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Immune cells play surprising role in steady heartbeat

Macrophages boost electrical jolt that causes mouse heart muscle cells to contract

By
12:35pm, April 20, 2017
macrophages and heart cells

IT’S ELECTRIFYING  Macrophages (green) “plug in” to heart cells (light purple and pink), providing an electrical boost that helps the heart cells contract and pump blood, a study in mice finds.

Immune system cells may help your heart keep the beat. These cells, called macrophages, usually protect the body from invading pathogens. But a new study published April 20 in Cell shows that in mice, the immune cells help electricity flow between muscle cells to keep the organ pumping.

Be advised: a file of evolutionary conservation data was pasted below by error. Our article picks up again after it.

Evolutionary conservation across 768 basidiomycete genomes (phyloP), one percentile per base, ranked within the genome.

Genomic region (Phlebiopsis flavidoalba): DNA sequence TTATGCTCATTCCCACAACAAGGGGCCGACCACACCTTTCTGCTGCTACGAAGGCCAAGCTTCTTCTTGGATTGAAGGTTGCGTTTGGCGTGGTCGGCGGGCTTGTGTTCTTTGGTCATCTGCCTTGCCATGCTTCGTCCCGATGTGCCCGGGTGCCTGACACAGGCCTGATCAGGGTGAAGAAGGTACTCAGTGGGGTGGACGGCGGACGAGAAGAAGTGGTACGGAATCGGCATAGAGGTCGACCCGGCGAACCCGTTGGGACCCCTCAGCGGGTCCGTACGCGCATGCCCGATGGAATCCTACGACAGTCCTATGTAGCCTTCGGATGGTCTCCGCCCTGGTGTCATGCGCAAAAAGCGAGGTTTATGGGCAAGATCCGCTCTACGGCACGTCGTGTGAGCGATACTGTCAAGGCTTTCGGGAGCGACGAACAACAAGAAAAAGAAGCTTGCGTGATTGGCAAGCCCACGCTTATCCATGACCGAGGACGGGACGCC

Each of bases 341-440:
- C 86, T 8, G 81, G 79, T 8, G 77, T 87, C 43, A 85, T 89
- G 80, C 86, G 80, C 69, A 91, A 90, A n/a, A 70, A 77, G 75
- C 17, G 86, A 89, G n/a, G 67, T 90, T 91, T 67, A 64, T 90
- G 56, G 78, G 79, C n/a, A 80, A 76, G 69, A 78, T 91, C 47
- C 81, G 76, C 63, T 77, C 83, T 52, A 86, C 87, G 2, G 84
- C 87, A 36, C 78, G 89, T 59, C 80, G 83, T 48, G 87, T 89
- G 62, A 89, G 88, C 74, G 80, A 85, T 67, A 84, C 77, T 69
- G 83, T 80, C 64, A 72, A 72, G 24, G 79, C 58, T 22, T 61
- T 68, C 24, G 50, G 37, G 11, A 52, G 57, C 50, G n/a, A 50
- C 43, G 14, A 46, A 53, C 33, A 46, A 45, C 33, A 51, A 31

Macrophages squeeze in between heart muscle cells, called cardiomyocytes. These muscle cells rhythmically contract in response to electrical signals, pumping blood through the heart. By “plugging in” to the cardiomyocytes, macrophages help the heart cells receive the signals and stay on beat.

Researchers have known for a couple of years that macrophages live in healthy heart tissue. But their specific functions “were still very much a mystery,” says Edward Thorp, an immunologist at Northwestern University’s Feinberg School of Medicine in Chicago. He calls the study’s

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